Advance Parole Explained
Author: Green Card Attorney Alena Shautsova
An advance parole is a permission to enter the United States after a brief travel abroad while holding certain status or applying for an adjustment of status. If a person files an adjustment of status application and then travels outside the US without advance parole, the person’s application is considered abandoned.
There are just a few exceptions to this rule. Holders of L-1 and H-1B visas who maintained their lawful status after filing for adjustment may travel using their valid H1B or L1 visas. If a person in L1 or H1B status enters the US on advance parole and resumes her employment, she will be considered to be in a valid status nevertheless. See Memo, Cronin Acting Assoc. Comm. Office of Programs HQADJ 70/2.8.6, 2.8.12, 10.18 (May 16, 2000).
Pretty much the same exception applies to holders of valid K3, K4 and V visas. However, if a person holds a non immigrant status (let’s say F1, E or B) and files for an advance parole in connection with filed adjustment of status, return to the US on advance parole causes such a person (and his/her dependents) to lose their status. Letter, Skerrett, Chief IV Branch, Adjudications, HQ 245-C (Sept. 15, 1995).
Persons holding TPS and DACA are eligible for advance parole; so are those LPRSs who have applied for I 551 and who have to undertake an emergency trip abroad; and persons (apart from j visa holders subject to 2 year home residency requirement) whose parole is authorized for emergency or humanitarian reasons. A person in removal or other proceedings does not qualify for an advance parole.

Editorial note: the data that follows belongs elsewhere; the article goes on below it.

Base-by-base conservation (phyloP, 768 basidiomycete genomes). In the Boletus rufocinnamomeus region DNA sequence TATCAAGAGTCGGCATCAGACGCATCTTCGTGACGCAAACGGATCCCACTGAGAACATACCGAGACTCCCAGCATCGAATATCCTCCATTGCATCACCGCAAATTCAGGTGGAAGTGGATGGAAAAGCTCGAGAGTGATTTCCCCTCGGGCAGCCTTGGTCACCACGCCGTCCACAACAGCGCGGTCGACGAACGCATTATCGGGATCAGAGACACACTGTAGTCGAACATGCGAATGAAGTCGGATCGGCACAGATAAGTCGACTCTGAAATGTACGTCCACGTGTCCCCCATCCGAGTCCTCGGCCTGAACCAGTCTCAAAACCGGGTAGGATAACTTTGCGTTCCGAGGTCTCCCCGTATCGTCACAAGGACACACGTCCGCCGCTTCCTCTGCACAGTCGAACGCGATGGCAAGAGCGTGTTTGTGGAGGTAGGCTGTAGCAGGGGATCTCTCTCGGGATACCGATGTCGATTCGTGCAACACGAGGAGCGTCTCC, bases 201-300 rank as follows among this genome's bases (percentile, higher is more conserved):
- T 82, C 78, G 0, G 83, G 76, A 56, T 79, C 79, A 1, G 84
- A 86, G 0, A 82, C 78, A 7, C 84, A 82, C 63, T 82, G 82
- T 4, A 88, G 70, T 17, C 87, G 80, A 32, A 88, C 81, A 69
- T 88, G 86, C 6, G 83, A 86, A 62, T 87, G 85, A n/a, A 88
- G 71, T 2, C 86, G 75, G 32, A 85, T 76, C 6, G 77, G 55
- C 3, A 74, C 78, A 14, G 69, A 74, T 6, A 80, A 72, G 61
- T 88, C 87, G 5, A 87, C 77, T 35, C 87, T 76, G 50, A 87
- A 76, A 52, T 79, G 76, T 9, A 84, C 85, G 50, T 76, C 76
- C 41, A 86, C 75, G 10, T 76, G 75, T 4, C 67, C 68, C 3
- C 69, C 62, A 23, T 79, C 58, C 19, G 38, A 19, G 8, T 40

Interestingly, even though it is being said in connection with 3/10 years bar, that travel on advance parole is not a departure, it is considered to be so if a person’s admissibility is being challenged after she returns from travel abroad using her advance parole. Such a person will be checked against admissibility rather than deportability grounds, even if before travel she was deportable. (There are different grounds for inadmissibility than deportability). At the same time, if an asylum applicant is travelling using advance parole, his departure and return do not trigger the new 1 year deadline to run.
Another danger of travel using advance parole is that it can be revoked while the person is outside the country. In such situations, even courts will not be able to help.